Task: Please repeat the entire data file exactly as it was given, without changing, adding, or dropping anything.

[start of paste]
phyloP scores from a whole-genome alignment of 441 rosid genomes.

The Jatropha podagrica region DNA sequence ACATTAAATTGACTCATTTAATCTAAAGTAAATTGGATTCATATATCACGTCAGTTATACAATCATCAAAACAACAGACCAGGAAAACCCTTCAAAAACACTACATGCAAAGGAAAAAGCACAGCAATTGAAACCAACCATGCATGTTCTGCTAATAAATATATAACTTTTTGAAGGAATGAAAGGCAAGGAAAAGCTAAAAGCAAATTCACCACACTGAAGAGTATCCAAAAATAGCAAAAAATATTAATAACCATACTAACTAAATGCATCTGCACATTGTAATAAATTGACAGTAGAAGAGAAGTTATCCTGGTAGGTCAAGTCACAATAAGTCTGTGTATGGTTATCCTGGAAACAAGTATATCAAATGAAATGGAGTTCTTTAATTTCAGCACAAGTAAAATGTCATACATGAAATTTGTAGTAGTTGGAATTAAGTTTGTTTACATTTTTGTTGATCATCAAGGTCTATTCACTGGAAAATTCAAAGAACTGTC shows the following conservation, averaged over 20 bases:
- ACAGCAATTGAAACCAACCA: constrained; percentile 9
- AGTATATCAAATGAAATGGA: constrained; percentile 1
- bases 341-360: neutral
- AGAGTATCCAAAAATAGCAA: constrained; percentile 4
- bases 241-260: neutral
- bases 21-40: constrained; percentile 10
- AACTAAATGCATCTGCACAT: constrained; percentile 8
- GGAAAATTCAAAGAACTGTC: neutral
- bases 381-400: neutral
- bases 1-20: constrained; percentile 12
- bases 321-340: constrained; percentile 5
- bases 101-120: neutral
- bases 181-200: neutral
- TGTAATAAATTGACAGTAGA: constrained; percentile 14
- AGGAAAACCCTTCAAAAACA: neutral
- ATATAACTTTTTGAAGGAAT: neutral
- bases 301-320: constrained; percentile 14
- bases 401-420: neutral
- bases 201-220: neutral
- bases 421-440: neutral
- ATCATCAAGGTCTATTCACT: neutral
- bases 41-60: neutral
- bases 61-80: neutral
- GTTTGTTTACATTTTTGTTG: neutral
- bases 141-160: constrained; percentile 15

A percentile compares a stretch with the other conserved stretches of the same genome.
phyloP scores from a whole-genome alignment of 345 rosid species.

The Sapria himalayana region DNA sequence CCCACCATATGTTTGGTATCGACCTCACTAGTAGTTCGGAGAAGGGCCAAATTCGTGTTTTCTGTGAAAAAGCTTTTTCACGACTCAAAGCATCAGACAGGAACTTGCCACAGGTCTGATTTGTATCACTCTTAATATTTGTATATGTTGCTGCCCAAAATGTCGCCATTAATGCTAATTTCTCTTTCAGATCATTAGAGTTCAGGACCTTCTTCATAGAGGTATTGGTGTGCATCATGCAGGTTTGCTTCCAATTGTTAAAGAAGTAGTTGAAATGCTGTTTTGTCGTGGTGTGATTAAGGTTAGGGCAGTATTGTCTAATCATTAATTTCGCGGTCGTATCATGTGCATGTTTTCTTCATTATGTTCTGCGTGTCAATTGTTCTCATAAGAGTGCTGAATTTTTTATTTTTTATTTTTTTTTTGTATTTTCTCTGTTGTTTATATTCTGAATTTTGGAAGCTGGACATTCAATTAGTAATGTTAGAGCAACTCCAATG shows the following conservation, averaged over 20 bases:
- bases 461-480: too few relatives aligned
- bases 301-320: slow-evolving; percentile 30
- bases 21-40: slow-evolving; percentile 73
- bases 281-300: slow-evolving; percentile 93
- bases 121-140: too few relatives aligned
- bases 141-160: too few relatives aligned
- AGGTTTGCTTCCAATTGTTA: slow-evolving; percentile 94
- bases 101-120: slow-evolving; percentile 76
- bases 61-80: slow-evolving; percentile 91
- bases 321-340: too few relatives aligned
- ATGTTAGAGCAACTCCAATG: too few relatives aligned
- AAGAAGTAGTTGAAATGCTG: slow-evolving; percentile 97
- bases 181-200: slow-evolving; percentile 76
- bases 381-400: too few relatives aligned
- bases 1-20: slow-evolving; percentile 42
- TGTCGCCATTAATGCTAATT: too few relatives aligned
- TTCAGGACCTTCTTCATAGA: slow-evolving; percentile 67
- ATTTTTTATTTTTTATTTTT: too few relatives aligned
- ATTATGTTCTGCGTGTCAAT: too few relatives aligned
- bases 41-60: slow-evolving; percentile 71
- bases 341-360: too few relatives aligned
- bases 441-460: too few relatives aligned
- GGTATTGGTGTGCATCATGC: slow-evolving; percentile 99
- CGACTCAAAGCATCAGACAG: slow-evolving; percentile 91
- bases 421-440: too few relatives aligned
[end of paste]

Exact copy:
phyloP scores from a whole-genome alignment of 441 rosid genomes.

The Jatropha podagrica region DNA sequence ACATTAAATTGACTCATTTAATCTAAAGTAAATTGGATTCATATATCACGTCAGTTATACAATCATCAAAACAACAGACCAGGAAAACCCTTCAAAAACACTACATGCAAAGGAAAAAGCACAGCAATTGAAACCAACCATGCATGTTCTGCTAATAAATATATAACTTTTTGAAGGAATGAAAGGCAAGGAAAAGCTAAAAGCAAATTCACCACACTGAAGAGTATCCAAAAATAGCAAAAAATATTAATAACCATACTAACTAAATGCATCTGCACATTGTAATAAATTGACAGTAGAAGAGAAGTTATCCTGGTAGGTCAAGTCACAATAAGTCTGTGTATGGTTATCCTGGAAACAAGTATATCAAATGAAATGGAGTTCTTTAATTTCAGCACAAGTAAAATGTCATACATGAAATTTGTAGTAGTTGGAATTAAGTTTGTTTACATTTTTGTTGATCATCAAGGTCTATTCACTGGAAAATTCAAAGAACTGTC shows the following conservation, averaged over 20 bases:
- ACAGCAATTGAAACCAACCA: constrained; percentile 9
- AGTATATCAAATGAAATGGA: constrained; percentile 1
- bases 341-360: neutral
- AGAGTATCCAAAAATAGCAA: constrained; percentile 4
- bases 241-260: neutral
- bases 21-40: constrained; percentile 10
- AACTAAATGCATCTGCACAT: constrained; percentile 8
- GGAAAATTCAAAGAACTGTC: neutral
- bases 381-400: neutral
- bases 1-20: constrained; percentile 12
- bases 321-340: constrained; percentile 5
- bases 101-120: neutral
- bases 181-200: neutral
- TGTAATAAATTGACAGTAGA: constrained; percentile 14
- AGGAAAACCCTTCAAAAACA: neutral
- ATATAACTTTTTGAAGGAAT: neutral
- bases 301-320: constrained; percentile 14
- bases 401-420: neutral
- bases 201-220: neutral
- bases 421-440: neutral
- ATCATCAAGGTCTATTCACT: neutral
- bases 41-60: neutral
- bases 61-80: neutral
- GTTTGTTTACATTTTTGTTG: neutral
- bases 141-160: constrained; percentile 15

A percentile compares a stretch with the other conserved stretches of the same genome.
phyloP scores from a whole-genome alignment of 345 rosid species.

The Sapria himalayana region DNA sequence CCCACCATATGTTTGGTATCGACCTCACTAGTAGTTCGGAGAAGGGCCAAATTCGTGTTTTCTGTGAAAAAGCTTTTTCACGACTCAAAGCATCAGACAGGAACTTGCCACAGGTCTGATTTGTATCACTCTTAATATTTGTATATGTTGCTGCCCAAAATGTCGCCATTAATGCTAATTTCTCTTTCAGATCATTAGAGTTCAGGACCTTCTTCATAGAGGTATTGGTGTGCATCATGCAGGTTTGCTTCCAATTGTTAAAGAAGTAGTTGAAATGCTGTTTTGTCGTGGTGTGATTAAGGTTAGGGCAGTATTGTCTAATCATTAATTTCGCGGTCGTATCATGTGCATGTTTTCTTCATTATGTTCTGCGTGTCAATTGTTCTCATAAGAGTGCTGAATTTTTTATTTTTTATTTTTTTTTTGTATTTTCTCTGTTGTTTATATTCTGAATTTTGGAAGCTGGACATTCAATTAGTAATGTTAGAGCAACTCCAATG shows the following conservation, averaged over 20 bases:
- bases 461-480: too few relatives aligned
- bases 301-320: slow-evolving; percentile 30
- bases 21-40: slow-evolving; percentile 73
- bases 281-300: slow-evolving; percentile 93
- bases 121-140: too few relatives aligned
- bases 141-160: too few relatives aligned
- AGGTTTGCTTCCAATTGTTA: slow-evolving; percentile 94
- bases 101-120: slow-evolving; percentile 76
- bases 61-80: slow-evolving; percentile 91
- bases 321-340: too few relatives aligned
- ATGTTAGAGCAACTCCAATG: too few relatives aligned
- AAGAAGTAGTTGAAATGCTG: slow-evolving; percentile 97
- bases 181-200: slow-evolving; percentile 76
- bases 381-400: too few relatives aligned
- bases 1-20: slow-evolving; percentile 42
- TGTCGCCATTAATGCTAATT: too few relatives aligned
- TTCAGGACCTTCTTCATAGA: slow-evolving; percentile 67
- ATTTTTTATTTTTTATTTTT: too few relatives aligned
- ATTATGTTCTGCGTGTCAAT: too few relatives aligned
- bases 41-60: slow-evolving; percentile 71
- bases 341-360: too few relatives aligned
- bases 441-460: too few relatives aligned
- GGTATTGGTGTGCATCATGC: slow-evolving; percentile 99
- CGACTCAAAGCATCAGACAG: slow-evolving; percentile 91
- bases 421-440: too few relatives aligned